©blogginginitaly.com

©blogginginitaly.com

Other cars soon followed. Given that I took nearly 200 photos today, I leaned on Len to help choose a good sampling.

©blogginginitaly.com

As the cars passed from one piazza to the next, the delighted crowds cheered and waved flags. I love that some drivers seemed as taken with Cortona as the spectators were with them (see driver in the red sweater!).

©blogginginitaly.com

And then the parade continued, sometimes in single file 

©blogginginitaly.com

©blogginginitaly.com

©blogginginitaly.com

©blogginginitaly.com

©blogginginitaly.com

©blogginginitaly.com

©blogginginitaly.com

©blogginginitaly.com

©blogginginitaly.com

and sometimes in clusters.

©blogginginitaly.com

Stopping isn’t as easy as one might think – these cars have mechanical, not power brakes.

©blogginginitaly.com

©blogginginitaly.com

©blogginginitaly.com

An exception, of course, is this Ferrari pace car which Len said was too beautiful to leave out. Ok, ok.

©blogginginitaly.com

I decided to head toward the area where the cars were entering Cortona. On the way, I passed this vintage car on Via Dardano.

©blogginginitaly.com

Entering Porta Colonia is a rather tight turn, and I was interested in seeing how the drivers were maneuvering. This driver made it look pretty easy as these cars also have no power steering. 

©blogginginitaly.com

However, when I passed through Porta Colonia to Piazza Mazzini, I discovered the answer. The usual parking lot had been turned into a wide turning radius, greatly minimizing not only the tight turn but also the chance for scratches and scrapes.

©blogginginitaly.com

©blogginginitaly.com

©blogginginitaly.com

And then the cars kept coming and coming and coming. Whatever the final count, the original estimate was around 600 – with such an impressive array of makes, styles, colors, and sizes. 

©blogginginitaly.com

©blogginginitaly.com

©blogginginitaly.com

©blogginginitaly.com

©blogginginitaly.com

©blogginginitaly.com

©blogginginitaly.com

Not quite sure I could spend three days/1000 miles in this!

©blogginginitaly.com

Kudos to Cortona for making its debut in the 2018 Mille Miglia circuit and for a job well done! 

Arrivederci, Mille Miglia, hopefully we meet again.

©blogginginitaly.com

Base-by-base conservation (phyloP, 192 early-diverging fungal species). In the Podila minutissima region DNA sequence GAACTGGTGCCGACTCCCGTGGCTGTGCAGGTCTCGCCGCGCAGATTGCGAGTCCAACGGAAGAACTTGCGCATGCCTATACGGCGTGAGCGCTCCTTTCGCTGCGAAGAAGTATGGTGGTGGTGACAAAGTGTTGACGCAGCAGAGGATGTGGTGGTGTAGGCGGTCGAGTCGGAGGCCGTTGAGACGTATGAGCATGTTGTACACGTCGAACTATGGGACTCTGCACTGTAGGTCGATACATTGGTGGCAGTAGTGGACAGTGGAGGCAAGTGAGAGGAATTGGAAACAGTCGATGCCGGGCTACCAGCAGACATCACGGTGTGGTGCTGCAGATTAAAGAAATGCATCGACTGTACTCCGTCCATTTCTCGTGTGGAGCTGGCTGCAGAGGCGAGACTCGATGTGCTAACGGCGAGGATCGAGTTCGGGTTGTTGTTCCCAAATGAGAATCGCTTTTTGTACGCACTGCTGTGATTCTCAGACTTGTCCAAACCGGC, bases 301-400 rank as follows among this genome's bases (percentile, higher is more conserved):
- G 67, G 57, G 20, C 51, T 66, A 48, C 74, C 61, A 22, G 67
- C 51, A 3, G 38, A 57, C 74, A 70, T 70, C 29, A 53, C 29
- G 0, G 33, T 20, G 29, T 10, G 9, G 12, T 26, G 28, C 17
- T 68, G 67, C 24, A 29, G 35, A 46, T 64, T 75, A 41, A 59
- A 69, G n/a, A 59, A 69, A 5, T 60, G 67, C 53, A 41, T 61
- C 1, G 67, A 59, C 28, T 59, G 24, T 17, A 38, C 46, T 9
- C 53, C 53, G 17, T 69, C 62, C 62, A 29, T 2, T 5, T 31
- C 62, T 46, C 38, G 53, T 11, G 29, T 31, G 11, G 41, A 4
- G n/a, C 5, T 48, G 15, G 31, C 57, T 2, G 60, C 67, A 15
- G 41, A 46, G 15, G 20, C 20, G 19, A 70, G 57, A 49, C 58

Ciao,
Judy

 

 

 

 

Mille Miglia – 1000 Miles

16 May

For the first time ever, the famous Mille Miglia open-road endurance race is coming through Cortona. If you are a car lover, or just a fortunate spectator, this will be a spectacular treat.

The race took place in Italy 24 times from 1927 to 1957 (13 before the war, 11 after 1947). From 1953-57, the race was also a round of the World Sports Car Championship. Today’s local paper proclaimed that this is the first time the event will come through Cortona,

IMG_2007

©LaNazione

and posters are all over town.

©blogginginitaly.com

The race was banned after two fatal crashes in 1957, killing both drivers and many spectators. From 1958 to 1961, the event resumed as a rally-like roundtrip at legal speeds with a few special stages driven at full speed, but this was discontinued also.

In 1977, the Mille Miglia was reborn as a “race” for classic vintage cars produced pre-1957. The round trip route is Brescia-Roma-Brescia, similar to that of the original race, and takes several days to complete. 

Here is the route, published by the Mille Miglia official site:

Below are some excerpts taken (and translated) from an email I received this morning detailing some of the logistics. I imagine the times are estimates based on weather conditions and traffic. What is significant, however, is the sheer number of cars, upward of 600, expected to move through the streets of Cortona tomorrow.

Cortona for the first time in its history will be a stop in this race. Everything is ready in the city to welcome this historic passage. About 600 cars will participate in the Mille Miglia 2018. 30 Super Car Mercedes, 100 Super Ferrari Cars and 450 historic cars. Among these, 70% are made up of foreign crews and many famous people. The passage will last for four hours.

In Cortona the reception will be special: the cars will start arriving in the city between 12.30 and 13. The approach path will … enter the city from Via Dardano, Piazza Signorelli, stop for stamping in Piazza della Repubblica and exit from Via Nazionale.

Among the well-known characters at the start, Coldplay bass player Guy Berryman, Oscar winner Adrien Brody, Dutch prince Van Oranje, Piero Pelù, Spanish singer Alvaro Soler and former Formula One driver Giancarlo Fisichella, actress and model Francesca Chillemi, the patron of Prada Patrizio Bertelli.

Per Mayor Francesca Basanieri, … The Mille Miglia is, without a shadow of a doubt, one of the most famous and celebrated car races in the world, and having brought it to Cortona, even if only as an intermediate stage, is a very important result.

If you would like more info, from the years of history to this year’s event, this site is well worth visiting: http://www.1000miglia.it/MilleMiglia/ 

As for me, tomorrow will be a photo-op dream.

Just hope the weather cooperates! Stay tuned.

Ciao,
Judy

S. Margherita Festival Cortona

21 May

This weekend, the people of Cortona celebrated the feast of S. Margherita, Cortona’s patron saint, and kicked off the two weeks of the Medieval Giostra dell’Archidado.

©Blogginginitaly.com

Events began Friday night with the Colata dei ceri, or the casting of the candles, a religious practice that dates back to 1325. At the time, wax was collected and used by churches for candle making and also sold as a source of income.

©Blogginginitaly.com